Beginnings of Literacy

edited May 2013 in Early Man
All instances of the beginnings of literacy seem to have started at around 5,000 years ago -- whether in China, Egypt, the Fertile Crescent, or even the Americas. This might even be deemed part of the beginnings of civilization and urbanization. This is at odds with how long humans have been around and have been ensouled. What triggered this sudden expansion towards civilization?

MICHAEL: There had actually been 'civilization' before 5000 B.C. We remind you that 'civilization' is your word that comes from 'civis' which is Latin for city. Therefore your definition of a civilized people hinges on their coming together into groups capable of operating in concert with each other. After this little lesson in semantics, we return to the original question about literacy. To be literate is to have the means to transmit information from one person to another when they are too far apart to hear one another. The need for such a device as writing came about with the development of larger than tribal group living and the fact that groups with similar objectives could establish themselves in various areas, not just in one.

The notion that symbols could stand for words became obvious when the need for such transmission was felt. Keeping track of people and things was the province of the priesthoods of the time and the 'invention' of writing came from their order.

That didn't answer the nearly universal impetus aspect of the question.

MICHAEL: The 'nearly universal impetus' was an extension of the wave of congregating that took place around 3500 BC. Several of the centers of cultural congestion around the world experienced this need at the same time, almost as though there were already an interchange of information among them. There was little interaction between what has been labeled for practical purposed as the Fertile Crescent and the established cities of Mohenjo Daro and similar sites around the world. There was, however, an energy toward this end that made the development of writing possible.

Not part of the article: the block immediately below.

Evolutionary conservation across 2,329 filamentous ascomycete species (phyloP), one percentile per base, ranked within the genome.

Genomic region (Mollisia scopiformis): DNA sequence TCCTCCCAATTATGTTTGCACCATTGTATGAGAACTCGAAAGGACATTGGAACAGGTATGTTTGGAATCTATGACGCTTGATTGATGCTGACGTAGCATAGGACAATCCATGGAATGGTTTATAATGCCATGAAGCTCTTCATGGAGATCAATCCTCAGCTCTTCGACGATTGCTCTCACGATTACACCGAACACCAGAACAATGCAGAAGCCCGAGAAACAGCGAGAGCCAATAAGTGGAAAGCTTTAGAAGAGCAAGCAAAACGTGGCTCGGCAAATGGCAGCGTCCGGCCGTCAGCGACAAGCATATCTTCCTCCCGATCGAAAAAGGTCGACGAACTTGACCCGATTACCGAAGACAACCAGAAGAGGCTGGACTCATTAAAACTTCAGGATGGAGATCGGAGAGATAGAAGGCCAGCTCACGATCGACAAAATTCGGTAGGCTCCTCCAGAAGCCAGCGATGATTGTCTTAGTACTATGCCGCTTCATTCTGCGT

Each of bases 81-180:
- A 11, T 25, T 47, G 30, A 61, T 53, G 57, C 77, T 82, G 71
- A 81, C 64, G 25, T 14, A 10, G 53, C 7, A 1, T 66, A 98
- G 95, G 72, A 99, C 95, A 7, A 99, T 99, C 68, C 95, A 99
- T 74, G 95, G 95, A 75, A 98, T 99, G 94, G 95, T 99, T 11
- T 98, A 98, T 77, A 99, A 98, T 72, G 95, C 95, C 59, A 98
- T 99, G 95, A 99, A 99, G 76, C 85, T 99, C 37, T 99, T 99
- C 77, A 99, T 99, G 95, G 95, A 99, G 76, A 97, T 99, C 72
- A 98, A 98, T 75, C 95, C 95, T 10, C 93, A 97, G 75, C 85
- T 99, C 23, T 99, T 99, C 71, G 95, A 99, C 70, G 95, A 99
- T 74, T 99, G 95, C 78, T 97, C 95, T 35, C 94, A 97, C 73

So are you saying that with the exception of the past 6000 years of recorded history, the past 125,000 years of human history have been purely hunting & gathering and nomadic tribes? It seems very odd to me that we'd have our collective thumbs up our asses for some 119,000 years.

MICHAEL: Why would you stop at 125,000 years of human history? Why would you not want to compare to, say, 1,000,000 years or more?

125,000 years is considered the current extent of homo sapiens, or at least of what is known as homo sapiens.

MICHAEL: We have said that the ensoulment of the animal which was your 'ancestor' took place about 65,000 years ago. It would be fair to say that this is the place that one might want to start with when speaking of 'human history'. And yes, for much of that time humans were hunter/gatherers and there was no particular need for writing anything. Some of the art work from this period includes symbols, which were understood by those who were expected to see them, but there was no sending of missives to others, nor any need to do so.

The need for your scientists to extend the existence of homo sapiens, as you say, to a greater and greater history, has nothing to do with the fact that there was no ensouled animal cum human being extant on this planet before 65,000 to 70,000 years ago. The bi-pedal, stereoscopic visioned, opposable thumbed, palate-shaping of words animal who became ensouled had the tools to become homo sapiens and made very good use of them. If they had not, you would be the descendants of another species.

Channeled by Nancy Gordon
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